Those wanting to modernize banking or support an insurance legacy transformation will be hoping to significantly reduce their costs.  

2. Lack of security updates 

Most legacy systems are already unsupported by their original developer. The best-case scenario is that you’ve been made aware of a vendor pulling support in the near future. Once the developer has abandoned an application, you’re alone in the wild. 

Hackers and malicious users are continually updating their tactics. Of course, modern applications and IT solutions are doing the same. But, without developer support, your in-house IT team will need to take on the task of keeping your systems secure and uncompromised. 

A graph showing the average total cost of a data breach.

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This is a significant concern, as security breaches can damage your public image and reputation. They can also prove expensive, with a 2021 report finding the average cost of a data breach was $4.24 million. 

3. Sparse technical support

Once a vendor pulls support, you’ll have limited options if something breaks. Customer support teams can try and fix your issue, but they won’t be well-trained on your product or possess the relevant documentation to help.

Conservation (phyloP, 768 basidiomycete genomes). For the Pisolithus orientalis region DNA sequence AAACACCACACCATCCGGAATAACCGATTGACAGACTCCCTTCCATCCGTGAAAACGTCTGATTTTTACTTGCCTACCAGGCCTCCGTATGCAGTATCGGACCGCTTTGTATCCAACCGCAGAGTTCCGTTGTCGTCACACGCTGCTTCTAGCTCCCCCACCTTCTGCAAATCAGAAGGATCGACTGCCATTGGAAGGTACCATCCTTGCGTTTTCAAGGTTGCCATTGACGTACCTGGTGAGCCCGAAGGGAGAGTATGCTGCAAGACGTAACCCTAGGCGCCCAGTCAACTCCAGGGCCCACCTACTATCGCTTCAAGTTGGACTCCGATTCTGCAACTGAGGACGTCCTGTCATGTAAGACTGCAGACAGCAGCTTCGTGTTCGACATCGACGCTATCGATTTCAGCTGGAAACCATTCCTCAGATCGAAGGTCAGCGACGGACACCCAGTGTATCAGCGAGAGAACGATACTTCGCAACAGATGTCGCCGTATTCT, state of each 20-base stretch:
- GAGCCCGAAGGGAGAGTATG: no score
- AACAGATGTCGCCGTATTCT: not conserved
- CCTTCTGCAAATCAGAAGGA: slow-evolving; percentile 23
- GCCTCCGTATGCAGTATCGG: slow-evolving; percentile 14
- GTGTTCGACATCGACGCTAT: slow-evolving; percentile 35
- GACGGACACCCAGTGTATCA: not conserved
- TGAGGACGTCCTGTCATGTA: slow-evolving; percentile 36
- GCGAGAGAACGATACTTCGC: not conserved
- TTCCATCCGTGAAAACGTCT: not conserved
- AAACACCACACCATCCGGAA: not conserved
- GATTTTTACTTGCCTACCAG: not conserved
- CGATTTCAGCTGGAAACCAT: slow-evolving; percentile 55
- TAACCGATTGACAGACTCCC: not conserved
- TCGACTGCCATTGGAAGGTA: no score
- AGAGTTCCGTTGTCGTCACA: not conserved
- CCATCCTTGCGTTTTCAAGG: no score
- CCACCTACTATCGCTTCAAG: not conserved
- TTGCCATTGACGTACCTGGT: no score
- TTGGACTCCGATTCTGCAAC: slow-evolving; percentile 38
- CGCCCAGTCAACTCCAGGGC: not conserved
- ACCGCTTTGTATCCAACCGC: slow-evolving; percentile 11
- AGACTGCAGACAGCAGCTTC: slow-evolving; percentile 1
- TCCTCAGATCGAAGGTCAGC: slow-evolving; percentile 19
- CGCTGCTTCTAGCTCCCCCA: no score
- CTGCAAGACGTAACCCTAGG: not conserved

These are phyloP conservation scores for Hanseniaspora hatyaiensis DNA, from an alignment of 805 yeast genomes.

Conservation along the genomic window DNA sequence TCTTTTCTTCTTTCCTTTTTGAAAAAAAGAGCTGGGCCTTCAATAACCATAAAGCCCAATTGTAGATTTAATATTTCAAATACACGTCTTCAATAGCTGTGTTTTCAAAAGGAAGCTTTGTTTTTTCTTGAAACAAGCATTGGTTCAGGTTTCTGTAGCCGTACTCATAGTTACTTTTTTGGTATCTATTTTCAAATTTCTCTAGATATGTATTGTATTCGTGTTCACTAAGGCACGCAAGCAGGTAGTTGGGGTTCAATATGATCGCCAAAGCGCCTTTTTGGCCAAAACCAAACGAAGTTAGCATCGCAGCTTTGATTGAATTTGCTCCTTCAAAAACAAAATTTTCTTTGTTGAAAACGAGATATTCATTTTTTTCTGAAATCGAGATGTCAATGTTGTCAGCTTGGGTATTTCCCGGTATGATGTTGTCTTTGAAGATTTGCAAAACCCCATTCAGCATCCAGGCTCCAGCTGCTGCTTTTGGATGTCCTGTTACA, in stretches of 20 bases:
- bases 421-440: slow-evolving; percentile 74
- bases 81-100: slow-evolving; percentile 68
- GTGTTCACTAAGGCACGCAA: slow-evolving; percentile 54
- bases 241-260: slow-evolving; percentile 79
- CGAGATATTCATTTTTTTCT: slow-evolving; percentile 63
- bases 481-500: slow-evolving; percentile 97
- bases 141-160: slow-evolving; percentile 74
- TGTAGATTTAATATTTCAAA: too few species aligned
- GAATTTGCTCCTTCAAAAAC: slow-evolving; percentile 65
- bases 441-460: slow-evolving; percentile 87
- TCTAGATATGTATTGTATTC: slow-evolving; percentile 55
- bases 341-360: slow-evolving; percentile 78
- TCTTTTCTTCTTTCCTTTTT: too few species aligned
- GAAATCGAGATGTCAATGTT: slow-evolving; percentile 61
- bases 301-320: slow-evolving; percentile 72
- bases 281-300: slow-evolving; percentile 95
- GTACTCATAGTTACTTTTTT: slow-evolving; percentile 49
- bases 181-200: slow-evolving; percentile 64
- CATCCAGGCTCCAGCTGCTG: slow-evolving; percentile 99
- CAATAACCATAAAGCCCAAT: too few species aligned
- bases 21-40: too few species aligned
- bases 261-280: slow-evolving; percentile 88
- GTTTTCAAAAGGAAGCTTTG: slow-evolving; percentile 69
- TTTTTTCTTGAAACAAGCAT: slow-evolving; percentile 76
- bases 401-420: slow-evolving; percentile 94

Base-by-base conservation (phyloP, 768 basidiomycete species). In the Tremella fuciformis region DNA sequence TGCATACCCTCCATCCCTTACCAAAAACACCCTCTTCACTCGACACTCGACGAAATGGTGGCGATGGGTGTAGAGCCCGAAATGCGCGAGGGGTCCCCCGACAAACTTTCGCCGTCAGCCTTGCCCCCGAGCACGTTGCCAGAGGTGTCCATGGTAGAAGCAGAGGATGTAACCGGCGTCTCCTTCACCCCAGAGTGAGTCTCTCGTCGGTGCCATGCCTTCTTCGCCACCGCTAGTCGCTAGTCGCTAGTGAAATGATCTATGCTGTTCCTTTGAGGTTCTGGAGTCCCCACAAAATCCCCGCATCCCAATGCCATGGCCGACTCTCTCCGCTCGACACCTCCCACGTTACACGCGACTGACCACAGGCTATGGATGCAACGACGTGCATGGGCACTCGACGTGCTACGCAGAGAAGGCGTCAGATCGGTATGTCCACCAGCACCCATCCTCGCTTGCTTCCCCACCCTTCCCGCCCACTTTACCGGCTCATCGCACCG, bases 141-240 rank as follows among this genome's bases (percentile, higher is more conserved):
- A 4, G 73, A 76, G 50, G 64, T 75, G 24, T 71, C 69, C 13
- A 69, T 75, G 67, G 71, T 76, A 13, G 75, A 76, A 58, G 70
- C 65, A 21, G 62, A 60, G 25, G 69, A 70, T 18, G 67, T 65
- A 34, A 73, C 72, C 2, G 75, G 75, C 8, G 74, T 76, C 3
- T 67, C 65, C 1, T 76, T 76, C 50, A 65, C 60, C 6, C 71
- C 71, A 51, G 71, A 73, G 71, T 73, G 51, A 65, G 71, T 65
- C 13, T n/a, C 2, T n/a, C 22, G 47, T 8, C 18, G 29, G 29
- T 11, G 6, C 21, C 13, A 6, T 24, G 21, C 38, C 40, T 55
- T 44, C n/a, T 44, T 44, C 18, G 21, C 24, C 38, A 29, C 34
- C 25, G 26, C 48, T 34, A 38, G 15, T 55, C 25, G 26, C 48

Another option is to look for assistance from consultants and freelancers. However, it can be difficult to find as well as expensive to enlist their help. 

Furthermore, if you’re trying to connect your legacy tech to a newer business tool, there may be no one capable of helping you. 

4. Strict compliance requirements

Holes in your cybersecurity can put your organization at risk and even bring your operations to a complete halt. You may be worried about sensitive business information, but it’s data belonging to your customers and clients that poses the greatest risk to business continuity. 

Your outdated legacy systems are likely to not be compliant with modern requirements, such as the EU’s Global Data Protection Regulation (GDPR) or the Health Insurance Portability and Accountability Act (HIPAA).

This can result in costly fines and loss of business. 

5. Discordant integration